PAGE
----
Big rocks and social investment

There is so much we do not know about the way the government’s public service targets might be achieved it is hard to match Prime Minister Christopher Luxon’s enthusiasm for them.

The nine "big rocks" that matter most to New Zealanders, according to the PM, are in the government targets he announced this week. For those finding it hard to keep up with Mr Luxon’s lingo, a Google search reveals a rock is merely a business goal and big rocks are more important ones you want to sort out in the next quarter.

Mr Luxon is not expecting to sort out his big rocks that quickly, rather expecting them to be delivered by 2030.

They cover shorter stays in emergency departments, wait times for elective treatments, reducing child and youth offending and violent crime, having fewer people on the jobseeker support benefit, increasing school attendance, raising the achievement of pupils by year 8, a 75% reduction in people receiving emergency housing and reducing net greenhouse gas emissions.

The fact sheets with these targets show how they are going to be tracked but as yet we have little detail about how they will be achieved.

Since Mr Luxon loves to use terms applicable to business, no matter how baffling they might be to the rest of us, we trust he is familiar with the adage that weighing the pig does not make it fatter.

As we have said before, is there a risk some public servants will be so obsessed with ensuring the figures for these targets look good other important work will go by the wayside?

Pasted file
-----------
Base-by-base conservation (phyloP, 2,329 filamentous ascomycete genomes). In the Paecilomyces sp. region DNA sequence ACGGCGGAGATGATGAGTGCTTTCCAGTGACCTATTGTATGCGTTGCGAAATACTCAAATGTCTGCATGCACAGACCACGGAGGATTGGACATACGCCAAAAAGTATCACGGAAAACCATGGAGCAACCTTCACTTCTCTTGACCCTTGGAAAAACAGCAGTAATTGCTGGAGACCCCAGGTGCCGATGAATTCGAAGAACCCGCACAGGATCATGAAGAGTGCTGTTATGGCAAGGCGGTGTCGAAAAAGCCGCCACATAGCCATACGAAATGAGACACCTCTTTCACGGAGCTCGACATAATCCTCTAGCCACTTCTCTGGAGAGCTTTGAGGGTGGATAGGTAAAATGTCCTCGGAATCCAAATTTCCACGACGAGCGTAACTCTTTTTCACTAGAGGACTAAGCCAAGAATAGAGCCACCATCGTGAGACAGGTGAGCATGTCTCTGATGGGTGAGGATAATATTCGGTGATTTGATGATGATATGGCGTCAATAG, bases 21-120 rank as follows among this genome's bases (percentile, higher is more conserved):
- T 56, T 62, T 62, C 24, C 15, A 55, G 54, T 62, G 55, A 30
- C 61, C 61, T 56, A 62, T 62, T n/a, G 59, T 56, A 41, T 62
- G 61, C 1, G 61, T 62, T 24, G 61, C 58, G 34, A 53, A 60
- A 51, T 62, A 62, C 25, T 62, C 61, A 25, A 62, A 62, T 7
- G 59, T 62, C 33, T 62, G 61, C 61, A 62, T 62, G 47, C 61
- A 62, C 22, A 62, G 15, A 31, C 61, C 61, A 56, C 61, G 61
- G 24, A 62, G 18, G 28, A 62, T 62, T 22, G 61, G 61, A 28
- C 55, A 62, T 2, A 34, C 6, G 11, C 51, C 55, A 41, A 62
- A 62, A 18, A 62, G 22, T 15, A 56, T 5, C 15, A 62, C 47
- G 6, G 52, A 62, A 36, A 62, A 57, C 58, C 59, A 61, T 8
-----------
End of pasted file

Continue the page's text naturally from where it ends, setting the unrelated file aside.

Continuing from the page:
While Mr Luxon appears to be aware of the risk of gaming targets, it is less clear how that is going to be avoided. Regular meetings with the relevant ministers and chief executives where they will be grilled about what is being achieved will not be a cure-all.

When making the targets announcement Mr Luxon told us he wants "social investment in the bloodstream of how we do things in government".

He acknowledged there was some work to move that from theory into action.

Prime Minister Christopher Luxon. PHOTO: MEAD NORTON
Prime Minister Christopher Luxon. PHOTO: MEAD NORTON
How well the wider public understands what might be meant by social investment is anyone’s guess even though the term has been bandied about since the days of former National leader Bill English. Nicola Willis is the minister for social investment. She has described it as about "using data, evidence, and modern analytics to invest in earlier and better intervention that can effectively break cycles of disadvantage, dependence and despair. It’s about moving beyond good intentions towards hard evidence about what works. Improving these people’s lives is not only a sign of a decent country, but also a recipe for safer communities and a stronger economy".

She will be leading work to ensure all government investment decisions can be informed by better data, evidence and impact and analysis.

With many supposedly back-room public servants about to lose their jobs we wonder how well that might go, particularly with regard to ensuring data accuracy and proper understanding of the limits to the way data should be used.

Both she and Mr Luxon have talked about being prepared to stop well-intentioned programmes which are not working (what he calls the dumb stuff) and putting power in the hands of community agencies where government agencies may have failed.

It might be easy to make superficial gains in a short time, but will there be funding and support for those community organisations tackling complex problems which by their very nature cannot be solved quickly?

There will be concerns this approach may be just a way of cost-cutting and placing too much emphasis on the individual without properly addressing the big things which would help everyone, including access to affordable housing, healthcare and well-paid and secure jobs.

If social investment is going to be underpinning all social policy, as the PM says, then we must be told clearly how it will work.